Travel Journal: Costa Rica…Pura Vida!

by Gretchen Inman

If there ever was a market slogan that sums up a country it is Costa Rica’s Pura Vida! Pure Life!
Visiting this peaceful Central American country has been on my bucket list for over two decades and I finally made it! If any expectation could have been exceeded it definitely was! The people are simple, family centered, devoted to faith and their country. There wasn’t any where I visited that pride in their community wasn’t blatantly evident. Even in the villages struggling with poor economy, drugs and prostitution there was an underlying desire to show the best of what they could offer.

The ecological conservation of this heavenly place on earth is in the forefront of the governing bodies. They are fairly self sufficient and sustainable agriculturally. It seemed that the entrance of foreign business interests were for cheap labor and nothing more. Witnessed on the miles of countryside were sugar plantations- the smell was sweetly intoxicating, palm oil farms for manufacturing food oils, coffee, melons, papaya, pineapple, mangos, pejibaya, bananas, strawberries, coconuts (pipa fria was my favorite- and young coconut with the top macheted off and a straw to slurp the cold refreshing coconut water- full of electrolytes) All the fruit was sold at it’s perfection! Nothing wasted. The local fish – a sea bass called Corvina was the staple in many a delicious ceviche, refreshing and often made the meal, but I enjoyed the calamari, shrimp and octopus too.

Recycling is a way of life, everywhere we went was small bins of sortable recyclables. There were trades folks that had created sellable crafts using recycled materials and creative, artful ways of reusing discarded materials – furniture, hammocks, fencing, etc. Their cognizance of planetary conservation is a matter of survival. The people live fairly simply in small gated homes that all appeared to reflect love and pride regardless of their socio-economic state. There is plenty of poverty and the two classes are distinguishable but segregated. Many people lack transportation and we saw many people on foot walking up and down the mountains, valleys and using foot power to get anywhere. Bicycles, motor bikes and buses were everywhere too. No one looked miserable.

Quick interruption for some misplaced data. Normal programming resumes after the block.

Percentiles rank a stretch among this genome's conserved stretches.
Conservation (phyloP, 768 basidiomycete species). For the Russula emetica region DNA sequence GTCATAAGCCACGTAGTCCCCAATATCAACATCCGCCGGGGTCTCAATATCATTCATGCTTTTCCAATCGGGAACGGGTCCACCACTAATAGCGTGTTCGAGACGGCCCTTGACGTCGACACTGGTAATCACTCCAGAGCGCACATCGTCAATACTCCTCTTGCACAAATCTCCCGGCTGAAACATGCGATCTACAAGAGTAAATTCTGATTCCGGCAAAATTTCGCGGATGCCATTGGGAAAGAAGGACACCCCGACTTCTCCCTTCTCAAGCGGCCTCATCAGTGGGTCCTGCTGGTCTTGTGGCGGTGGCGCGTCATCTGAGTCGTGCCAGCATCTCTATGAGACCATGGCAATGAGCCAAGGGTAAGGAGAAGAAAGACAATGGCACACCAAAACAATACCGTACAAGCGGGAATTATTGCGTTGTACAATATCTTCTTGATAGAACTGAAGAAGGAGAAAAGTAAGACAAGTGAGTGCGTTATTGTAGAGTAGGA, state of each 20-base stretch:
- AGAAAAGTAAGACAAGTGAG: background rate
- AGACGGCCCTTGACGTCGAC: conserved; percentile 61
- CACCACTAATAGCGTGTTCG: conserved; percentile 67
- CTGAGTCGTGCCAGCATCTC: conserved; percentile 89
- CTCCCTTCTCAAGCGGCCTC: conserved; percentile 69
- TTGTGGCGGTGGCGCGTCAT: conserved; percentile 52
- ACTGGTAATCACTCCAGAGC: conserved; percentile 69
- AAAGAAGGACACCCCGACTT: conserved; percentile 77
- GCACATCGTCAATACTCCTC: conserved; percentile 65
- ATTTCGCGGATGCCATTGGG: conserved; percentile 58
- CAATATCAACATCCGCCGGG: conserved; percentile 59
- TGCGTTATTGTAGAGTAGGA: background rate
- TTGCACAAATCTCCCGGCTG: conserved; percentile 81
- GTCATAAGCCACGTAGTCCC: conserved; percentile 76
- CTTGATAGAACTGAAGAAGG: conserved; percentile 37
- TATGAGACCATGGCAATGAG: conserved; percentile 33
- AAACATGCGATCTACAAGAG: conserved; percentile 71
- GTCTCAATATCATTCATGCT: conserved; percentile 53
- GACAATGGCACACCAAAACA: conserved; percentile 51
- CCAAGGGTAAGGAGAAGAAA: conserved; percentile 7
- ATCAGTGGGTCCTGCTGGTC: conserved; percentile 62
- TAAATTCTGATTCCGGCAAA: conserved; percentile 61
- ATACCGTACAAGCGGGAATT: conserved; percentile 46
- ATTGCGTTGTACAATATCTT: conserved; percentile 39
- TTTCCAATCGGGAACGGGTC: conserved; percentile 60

The comida tipica (typical food) is definitely worth mentioning. I had expected something close to Mexican food and although there were similarities I never felt like I was eating Mexican food. The volume of fresh fruit in their diet was impressive. I’ve never been much of a fan of papaya until presented slices of perfectly ripened, custary, slightly sweet fruit- it was a revelation! The tamales are steamed in banana leaves and filled with vegetables, pork or eggs. They use more black beans and mix the beans and rice together- that and some cheese, meat or eggs is a perfect meal! The local cheese was fresh, salty and squeaky- reminded me of farmers cheese swimming in whey. The eggs are ridiculously fresh and shelved, unrefrigerated in the grocery stores. The tortillas were fresh, thicker than we’re used to and the corn meal is often mixed with cheese and griddled for a quick snack. I pampered my palate with some of the higher cuisine but it was French and classically prepared and presented. I saw many a Costa Rican cook living viva locavore because that’s all they have ever done! The tap water was consumable and refreshing- another revelation!

The B& B where I spent most of the nights was high on Volcano Poas just north of Alajuela in a strawberry-growing mecca, but also abundant in this region was arabica coffee, bananas, cut ferns and cattle. The rich view we had from the porch was of the city lights and mountains to the south of San Jose. Every morning was waking up to cool sunny days surrounded by wild bougainvilleas, hibiscus, split leaf philodendron, and prolific amounts of lilies and orchids and a really nice cup of local coffee.

As we ventured closer to the coast the green mountains turned into dry tropical forests. The week we were there they received the first rain since November – I’d always pictured a humid, sweltering environment – not unlike the Midwest in August!

I wasn’t disappointed. There definitely were muggy days but coastal winds allowed relief. A three hour hike to the bottom of a jungle ravine lead us to a cold swimming hole and the base of an incredible waterfall. We ran into several North Americans sharing the same amazing experience. As we were leaving a strong rain cooled the ascent and the tropical forest frogs emerged by the hundreds to give us a special view of the two diverse but symbiotic, micro climate.

Touring an orchid farm to see how these magical flowers are raised to give us such a unique plant in our indoor gardens was a special experience. The day spent at the butterfly conservancy taught me that over 350 species of butterflies are from Costa Rica and they preserve the species through careful measures and send pupa all over the world to ensure their survival. The people were passionate about sharing the beauty of their country. The experience I continue to feel after returning to the USA was that we’re on the right track and although we are significantly more complicated than Costa Rica, we get it! Pura Vida!